In the novel “Catch-22” from which the eponymous 1970 movie was made we learn of a fictional bureaucratic means by which the U.S. Air Force was able to keep bomber pilots (who might be going crazy) from successfully requesting a release from flying missions based on a medical evaluation. The rationale behind this supposed “catch” was that a pilot would be demonstrating his own sanity by asking to be relieved of this task.
In a similar way, European transport authorities seeking to foster autonomous vehicle development are grappling with longstanding transportation regulations that require the presence of a driver and the ability of the driver to take control of the vehicle. The regulations in question include parts of the Vienna Convention, the Geneva Convention and the UNECE’s WP.29.
Regulators throughout Europe are trying to thread this needle by allowing for the existence of automatic pilot systems but requiring the presence of a driver and the means for that driver to retake control of the vehicle. It is actually somewhat surprising that the EU has taken so long to address this question of driver presence and control because even mandated stability control systems represent precursors of driving automation but never triggered concern for changing the regulations.
The Catch-22 for vehicle autonomy arises as countries, such as Finland, introduce legislation allowing for robotic vehicles with remote control, meaning the vehicle must have a driver but the driver need not be present in the vehicle. One might say, in a twist on the Catch 22 concept, that you’d be crazy to deploy autonomous vehicles without remote control – but you’d be equally crazy to try to control robotic vehicles remotely.
Crazy though it sounds, this is precisely the scenario for which European autonomous vehicle contenders are preparing and which is likely to influence the process of modifying the extant regulations.
We already have some experience of this remote control scenario in the form of the infamous hack of an FCA Jeep two years ago by “ethical” hackers Chris Valasek and Charlie Miller, both of whom now reportedly work for General Motors. Phantom Auto is touting this capability as a core value proposition for vehicle autonomy. And Nissan has indicated its plans to enable remote control of its self-driving vehicles.
It is a very real prospect and reveals the shortcomings of the current regulator regime and the limitations of regulators. There are two major challenges facing the transportation industry: autonomous driving and cybersecurity threats.
In both cases, the process of vehicle certification for roadworthiness is subverted by the inability of regulators to certify that vehicles are secure or to determine, with any degree of certainty, that an autonomous vehicle will function safely in all circumstances. But politicians abhor a regulatory vacuum so the U.S. Congress has passed the Self Drive Act – a piece of legislation with the broad support of the automotive industry but which has failed to gain sufficient support in the Senate.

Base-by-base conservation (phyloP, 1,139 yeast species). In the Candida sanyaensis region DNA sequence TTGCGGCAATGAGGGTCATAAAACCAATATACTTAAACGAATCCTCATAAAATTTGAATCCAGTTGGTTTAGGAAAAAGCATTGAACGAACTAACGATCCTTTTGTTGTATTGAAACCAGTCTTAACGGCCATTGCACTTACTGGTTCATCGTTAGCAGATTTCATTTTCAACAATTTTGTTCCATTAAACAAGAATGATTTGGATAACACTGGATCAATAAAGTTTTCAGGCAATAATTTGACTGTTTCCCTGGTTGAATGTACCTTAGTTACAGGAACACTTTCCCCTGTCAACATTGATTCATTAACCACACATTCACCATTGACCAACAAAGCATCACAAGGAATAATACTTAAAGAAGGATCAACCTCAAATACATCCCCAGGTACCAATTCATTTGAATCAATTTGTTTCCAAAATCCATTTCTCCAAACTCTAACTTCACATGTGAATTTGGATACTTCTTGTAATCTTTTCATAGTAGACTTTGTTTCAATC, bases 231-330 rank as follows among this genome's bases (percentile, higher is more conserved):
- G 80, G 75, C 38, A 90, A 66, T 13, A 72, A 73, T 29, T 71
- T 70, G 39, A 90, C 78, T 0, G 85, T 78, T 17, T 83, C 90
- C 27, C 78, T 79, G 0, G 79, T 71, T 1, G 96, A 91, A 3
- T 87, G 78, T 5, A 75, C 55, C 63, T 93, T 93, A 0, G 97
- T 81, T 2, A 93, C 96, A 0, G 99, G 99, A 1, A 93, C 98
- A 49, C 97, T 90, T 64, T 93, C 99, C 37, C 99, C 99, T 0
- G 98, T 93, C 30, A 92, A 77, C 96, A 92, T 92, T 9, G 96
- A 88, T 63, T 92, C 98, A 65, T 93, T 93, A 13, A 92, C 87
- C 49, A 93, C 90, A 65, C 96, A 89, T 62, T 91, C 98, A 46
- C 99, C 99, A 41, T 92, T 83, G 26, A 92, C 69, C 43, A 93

The Self Drive Act would subvert U.S. Federal Motor Vehicle Safety Standards by providing exemptions for thousands of self-driving cars which might have no drivers and, indeed, no steering wheels or brake pedals. Safety advocates are perhaps understandably up in arms and seeking to block the legislation.
Generally speaking, in the U.S., car makers are granted the ability to self-certify their cars as meeting FMVSS requirements. In Europe, new cars must receive “type approval” from regulators before they are introduced to the market.
Autonomous vehicle developers in the U.S. have been able to skirt FMVSS standards by convincing individual states to allow for testing of autonomous vehicles. In the case of Waymo, the testing is evolving into actual service delivery of automated mobility.
The rub appears to be that autonomous vehicles cannot be sold to consumers without meeting FMVSS requirements – which include such things as steering wheels and brake pedals. This has created an amusing scenario where car makers – who appear to be determined to try to sell autonomous vehicles to consumers (an unlikely prospect) – are seeking the cover of the Self Drive Act while Waymo blithely pursues its business of offering transportation services with little or no interest in conveying ownership of its AVs to consumers. For Waymo, the Self Drive Act is irrelevant.
What can regulators do? It is impossible to certify the cybersecurity resilience of any car. A vehicle is only as secure as the last pen test it has survived. It is also impossible to certify the safe operation of an autonomous vehicle – dependent as it is on ever-evolving algorithms created within neural network black boxes.
Relying on remote control as a means to enable autonomous vehicle development does indeed seem crazy to me. But it seems equally crazy to have no provision for remote control or indeed to throw in the towel entirely on the idea of autonomous vehicles.
There is a silver lining, though. Any remote control system will require a wireless connection with high bandwidth and low latency. If nothing else, the potential for controlling vehicles remotely is a huge motivator for rapid development and adoption of 5G wireless technology – which might actually spur wireless carriers to prioritize automotive applications.
These regulatory issues and more will be discussed tomorrow at the Future Networked Car Symposium taking place in conjunction with the Geneva Motor Show at the Palexpo. If you happen to be in Geneva, come join us and share your thoughts and theories.